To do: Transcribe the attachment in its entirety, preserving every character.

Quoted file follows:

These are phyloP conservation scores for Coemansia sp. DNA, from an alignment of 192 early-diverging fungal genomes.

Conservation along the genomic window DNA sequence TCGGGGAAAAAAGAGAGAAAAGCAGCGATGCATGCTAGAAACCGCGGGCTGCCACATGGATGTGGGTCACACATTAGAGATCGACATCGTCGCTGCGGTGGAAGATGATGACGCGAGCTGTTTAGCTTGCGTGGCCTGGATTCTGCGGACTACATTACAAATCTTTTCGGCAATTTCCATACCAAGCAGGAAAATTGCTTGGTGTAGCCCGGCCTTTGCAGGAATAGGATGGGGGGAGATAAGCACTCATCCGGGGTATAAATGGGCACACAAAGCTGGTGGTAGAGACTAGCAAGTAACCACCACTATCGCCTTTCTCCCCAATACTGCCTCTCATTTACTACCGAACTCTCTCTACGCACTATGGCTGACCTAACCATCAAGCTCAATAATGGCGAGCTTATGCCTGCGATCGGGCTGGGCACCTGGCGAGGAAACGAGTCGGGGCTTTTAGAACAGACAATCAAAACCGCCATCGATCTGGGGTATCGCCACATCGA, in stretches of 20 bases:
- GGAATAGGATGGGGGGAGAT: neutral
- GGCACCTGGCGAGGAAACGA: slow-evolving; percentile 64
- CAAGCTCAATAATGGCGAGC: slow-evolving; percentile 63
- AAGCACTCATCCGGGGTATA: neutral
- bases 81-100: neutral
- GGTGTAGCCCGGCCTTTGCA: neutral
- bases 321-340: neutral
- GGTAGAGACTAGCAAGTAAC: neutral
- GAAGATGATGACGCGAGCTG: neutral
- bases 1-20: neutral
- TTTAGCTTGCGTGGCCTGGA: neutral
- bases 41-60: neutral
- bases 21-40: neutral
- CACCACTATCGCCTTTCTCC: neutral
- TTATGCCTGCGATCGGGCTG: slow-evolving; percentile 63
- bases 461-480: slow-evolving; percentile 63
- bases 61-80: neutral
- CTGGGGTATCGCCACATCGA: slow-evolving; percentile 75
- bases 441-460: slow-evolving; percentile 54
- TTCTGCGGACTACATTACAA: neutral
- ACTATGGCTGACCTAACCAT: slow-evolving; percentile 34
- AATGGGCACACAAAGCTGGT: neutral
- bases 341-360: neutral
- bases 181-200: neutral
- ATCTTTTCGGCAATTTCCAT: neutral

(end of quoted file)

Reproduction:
These are phyloP conservation scores for Coemansia sp. DNA, from an alignment of 192 early-diverging fungal genomes.

Conservation along the genomic window DNA sequence TCGGGGAAAAAAGAGAGAAAAGCAGCGATGCATGCTAGAAACCGCGGGCTGCCACATGGATGTGGGTCACACATTAGAGATCGACATCGTCGCTGCGGTGGAAGATGATGACGCGAGCTGTTTAGCTTGCGTGGCCTGGATTCTGCGGACTACATTACAAATCTTTTCGGCAATTTCCATACCAAGCAGGAAAATTGCTTGGTGTAGCCCGGCCTTTGCAGGAATAGGATGGGGGGAGATAAGCACTCATCCGGGGTATAAATGGGCACACAAAGCTGGTGGTAGAGACTAGCAAGTAACCACCACTATCGCCTTTCTCCCCAATACTGCCTCTCATTTACTACCGAACTCTCTCTACGCACTATGGCTGACCTAACCATCAAGCTCAATAATGGCGAGCTTATGCCTGCGATCGGGCTGGGCACCTGGCGAGGAAACGAGTCGGGGCTTTTAGAACAGACAATCAAAACCGCCATCGATCTGGGGTATCGCCACATCGA, in stretches of 20 bases:
- GGAATAGGATGGGGGGAGAT: neutral
- GGCACCTGGCGAGGAAACGA: slow-evolving; percentile 64
- CAAGCTCAATAATGGCGAGC: slow-evolving; percentile 63
- AAGCACTCATCCGGGGTATA: neutral
- bases 81-100: neutral
- GGTGTAGCCCGGCCTTTGCA: neutral
- bases 321-340: neutral
- GGTAGAGACTAGCAAGTAAC: neutral
- GAAGATGATGACGCGAGCTG: neutral
- bases 1-20: neutral
- TTTAGCTTGCGTGGCCTGGA: neutral
- bases 41-60: neutral
- bases 21-40: neutral
- CACCACTATCGCCTTTCTCC: neutral
- TTATGCCTGCGATCGGGCTG: slow-evolving; percentile 63
- bases 461-480: slow-evolving; percentile 63
- bases 61-80: neutral
- CTGGGGTATCGCCACATCGA: slow-evolving; percentile 75
- bases 441-460: slow-evolving; percentile 54
- TTCTGCGGACTACATTACAA: neutral
- ACTATGGCTGACCTAACCAT: slow-evolving; percentile 34
- AATGGGCACACAAAGCTGGT: neutral
- bases 341-360: neutral
- bases 181-200: neutral
- ATCTTTTCGGCAATTTCCAT: neutral